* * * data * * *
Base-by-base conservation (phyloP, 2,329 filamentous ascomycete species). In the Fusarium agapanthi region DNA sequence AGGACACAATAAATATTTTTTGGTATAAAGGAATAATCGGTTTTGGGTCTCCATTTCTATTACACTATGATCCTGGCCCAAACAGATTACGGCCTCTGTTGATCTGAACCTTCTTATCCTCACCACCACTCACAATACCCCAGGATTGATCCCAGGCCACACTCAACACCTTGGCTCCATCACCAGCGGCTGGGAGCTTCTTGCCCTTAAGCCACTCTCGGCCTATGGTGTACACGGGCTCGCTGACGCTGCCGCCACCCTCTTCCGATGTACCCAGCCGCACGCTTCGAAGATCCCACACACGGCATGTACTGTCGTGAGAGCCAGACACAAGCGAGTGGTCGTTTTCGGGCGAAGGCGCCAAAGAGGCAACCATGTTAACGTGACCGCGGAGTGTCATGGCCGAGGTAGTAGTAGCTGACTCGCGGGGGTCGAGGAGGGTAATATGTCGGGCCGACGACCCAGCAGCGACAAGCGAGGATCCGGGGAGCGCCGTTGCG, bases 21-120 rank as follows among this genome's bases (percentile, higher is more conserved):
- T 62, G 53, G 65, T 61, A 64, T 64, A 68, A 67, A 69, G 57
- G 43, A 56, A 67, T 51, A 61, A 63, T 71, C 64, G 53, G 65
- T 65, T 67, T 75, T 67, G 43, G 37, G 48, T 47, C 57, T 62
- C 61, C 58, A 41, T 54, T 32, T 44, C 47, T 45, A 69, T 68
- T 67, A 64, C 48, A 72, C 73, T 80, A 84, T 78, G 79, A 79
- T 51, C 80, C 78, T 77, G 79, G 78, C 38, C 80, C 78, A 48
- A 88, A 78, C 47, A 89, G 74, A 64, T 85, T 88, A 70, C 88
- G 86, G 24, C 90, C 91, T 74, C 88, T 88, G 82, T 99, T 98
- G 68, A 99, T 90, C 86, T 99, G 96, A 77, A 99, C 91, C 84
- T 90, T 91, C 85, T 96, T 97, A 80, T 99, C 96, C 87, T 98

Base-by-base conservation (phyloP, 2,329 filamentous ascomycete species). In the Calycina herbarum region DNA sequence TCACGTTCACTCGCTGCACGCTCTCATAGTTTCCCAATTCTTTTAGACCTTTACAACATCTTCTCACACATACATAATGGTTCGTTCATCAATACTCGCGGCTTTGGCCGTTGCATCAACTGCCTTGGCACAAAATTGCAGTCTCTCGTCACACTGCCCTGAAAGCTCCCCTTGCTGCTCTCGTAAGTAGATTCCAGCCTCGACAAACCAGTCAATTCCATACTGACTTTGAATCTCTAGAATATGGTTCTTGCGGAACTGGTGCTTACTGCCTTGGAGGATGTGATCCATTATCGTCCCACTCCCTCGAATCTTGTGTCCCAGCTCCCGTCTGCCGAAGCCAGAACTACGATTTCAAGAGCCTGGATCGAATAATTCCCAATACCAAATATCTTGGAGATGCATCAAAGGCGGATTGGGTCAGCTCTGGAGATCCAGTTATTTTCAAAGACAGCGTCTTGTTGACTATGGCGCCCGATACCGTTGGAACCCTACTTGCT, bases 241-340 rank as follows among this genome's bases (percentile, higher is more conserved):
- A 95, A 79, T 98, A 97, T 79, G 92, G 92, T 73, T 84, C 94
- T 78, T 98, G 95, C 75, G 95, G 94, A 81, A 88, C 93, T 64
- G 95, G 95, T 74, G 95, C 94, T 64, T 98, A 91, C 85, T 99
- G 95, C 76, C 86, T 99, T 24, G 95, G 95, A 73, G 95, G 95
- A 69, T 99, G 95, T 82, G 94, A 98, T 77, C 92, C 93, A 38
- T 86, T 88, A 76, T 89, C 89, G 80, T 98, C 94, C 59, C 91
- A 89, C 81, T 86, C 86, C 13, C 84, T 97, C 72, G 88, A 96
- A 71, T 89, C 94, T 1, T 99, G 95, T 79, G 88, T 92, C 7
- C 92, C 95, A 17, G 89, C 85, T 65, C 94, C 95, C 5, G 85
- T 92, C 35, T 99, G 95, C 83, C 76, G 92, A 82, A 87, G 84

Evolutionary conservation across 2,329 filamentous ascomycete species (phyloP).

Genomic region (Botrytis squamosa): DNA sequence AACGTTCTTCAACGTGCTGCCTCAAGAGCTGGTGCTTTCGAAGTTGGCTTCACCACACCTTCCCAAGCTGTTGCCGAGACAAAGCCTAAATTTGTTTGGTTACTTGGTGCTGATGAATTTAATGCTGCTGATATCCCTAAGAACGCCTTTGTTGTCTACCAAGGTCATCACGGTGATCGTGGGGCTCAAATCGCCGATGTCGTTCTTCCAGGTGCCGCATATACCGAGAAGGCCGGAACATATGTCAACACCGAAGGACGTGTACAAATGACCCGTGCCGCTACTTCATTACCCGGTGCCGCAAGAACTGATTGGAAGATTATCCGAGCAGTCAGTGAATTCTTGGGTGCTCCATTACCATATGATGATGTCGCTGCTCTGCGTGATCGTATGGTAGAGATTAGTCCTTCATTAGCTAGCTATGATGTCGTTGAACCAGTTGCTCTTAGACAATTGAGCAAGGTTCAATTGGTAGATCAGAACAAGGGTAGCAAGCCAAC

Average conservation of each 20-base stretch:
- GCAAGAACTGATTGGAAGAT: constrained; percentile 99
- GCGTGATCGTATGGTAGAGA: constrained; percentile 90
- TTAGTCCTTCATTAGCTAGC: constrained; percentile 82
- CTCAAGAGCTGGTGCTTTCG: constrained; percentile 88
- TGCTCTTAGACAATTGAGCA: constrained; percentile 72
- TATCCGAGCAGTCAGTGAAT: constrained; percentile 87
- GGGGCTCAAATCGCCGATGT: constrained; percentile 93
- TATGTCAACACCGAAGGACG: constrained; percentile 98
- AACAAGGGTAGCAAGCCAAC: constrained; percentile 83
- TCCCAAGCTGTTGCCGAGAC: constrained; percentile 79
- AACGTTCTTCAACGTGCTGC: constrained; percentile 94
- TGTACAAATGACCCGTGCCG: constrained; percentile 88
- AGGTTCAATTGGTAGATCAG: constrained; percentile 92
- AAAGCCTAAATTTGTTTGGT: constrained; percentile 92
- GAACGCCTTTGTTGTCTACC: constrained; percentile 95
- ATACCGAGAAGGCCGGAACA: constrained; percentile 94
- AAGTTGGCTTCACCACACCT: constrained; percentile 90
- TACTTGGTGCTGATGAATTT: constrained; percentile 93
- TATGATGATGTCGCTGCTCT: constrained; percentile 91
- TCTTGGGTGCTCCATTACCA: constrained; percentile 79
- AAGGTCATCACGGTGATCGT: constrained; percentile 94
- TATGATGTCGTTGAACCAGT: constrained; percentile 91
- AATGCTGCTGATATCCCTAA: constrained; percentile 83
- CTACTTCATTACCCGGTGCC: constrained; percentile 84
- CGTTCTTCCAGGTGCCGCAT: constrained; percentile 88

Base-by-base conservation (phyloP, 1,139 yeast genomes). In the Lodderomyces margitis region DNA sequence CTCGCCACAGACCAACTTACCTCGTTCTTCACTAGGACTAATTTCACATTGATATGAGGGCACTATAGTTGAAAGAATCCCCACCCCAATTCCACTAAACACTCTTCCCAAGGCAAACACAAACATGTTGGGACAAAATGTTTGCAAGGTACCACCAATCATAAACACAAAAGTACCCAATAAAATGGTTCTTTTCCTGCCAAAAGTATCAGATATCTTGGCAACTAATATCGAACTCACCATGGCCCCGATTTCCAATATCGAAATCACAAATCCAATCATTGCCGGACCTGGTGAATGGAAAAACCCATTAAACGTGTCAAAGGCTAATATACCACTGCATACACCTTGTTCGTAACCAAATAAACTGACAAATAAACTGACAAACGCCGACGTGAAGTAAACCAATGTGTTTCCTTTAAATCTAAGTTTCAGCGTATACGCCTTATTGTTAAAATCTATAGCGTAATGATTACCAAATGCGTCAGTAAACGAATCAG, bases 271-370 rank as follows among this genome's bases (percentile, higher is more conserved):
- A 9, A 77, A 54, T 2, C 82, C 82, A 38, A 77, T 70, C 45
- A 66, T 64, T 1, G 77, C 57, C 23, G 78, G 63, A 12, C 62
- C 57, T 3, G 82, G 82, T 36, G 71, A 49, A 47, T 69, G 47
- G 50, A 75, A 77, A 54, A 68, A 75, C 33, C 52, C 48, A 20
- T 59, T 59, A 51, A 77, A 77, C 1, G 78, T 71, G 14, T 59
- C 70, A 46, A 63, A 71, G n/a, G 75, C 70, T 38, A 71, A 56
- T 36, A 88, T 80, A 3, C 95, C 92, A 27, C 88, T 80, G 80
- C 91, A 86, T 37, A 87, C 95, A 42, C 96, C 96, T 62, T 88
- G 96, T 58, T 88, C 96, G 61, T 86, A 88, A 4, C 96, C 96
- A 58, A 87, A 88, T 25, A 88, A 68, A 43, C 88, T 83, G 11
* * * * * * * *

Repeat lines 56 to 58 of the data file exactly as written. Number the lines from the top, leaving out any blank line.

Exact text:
- T 59, T 59, A 51, A 77, A 77, C 1, G 78, T 71, G 14, T 59
- C 70, A 46, A 63, A 71, G n/a, G 75, C 70, T 38, A 71, A 56
- T 36, A 88, T 80, A 3, C 95, C 92, A 27, C 88, T 80, G 80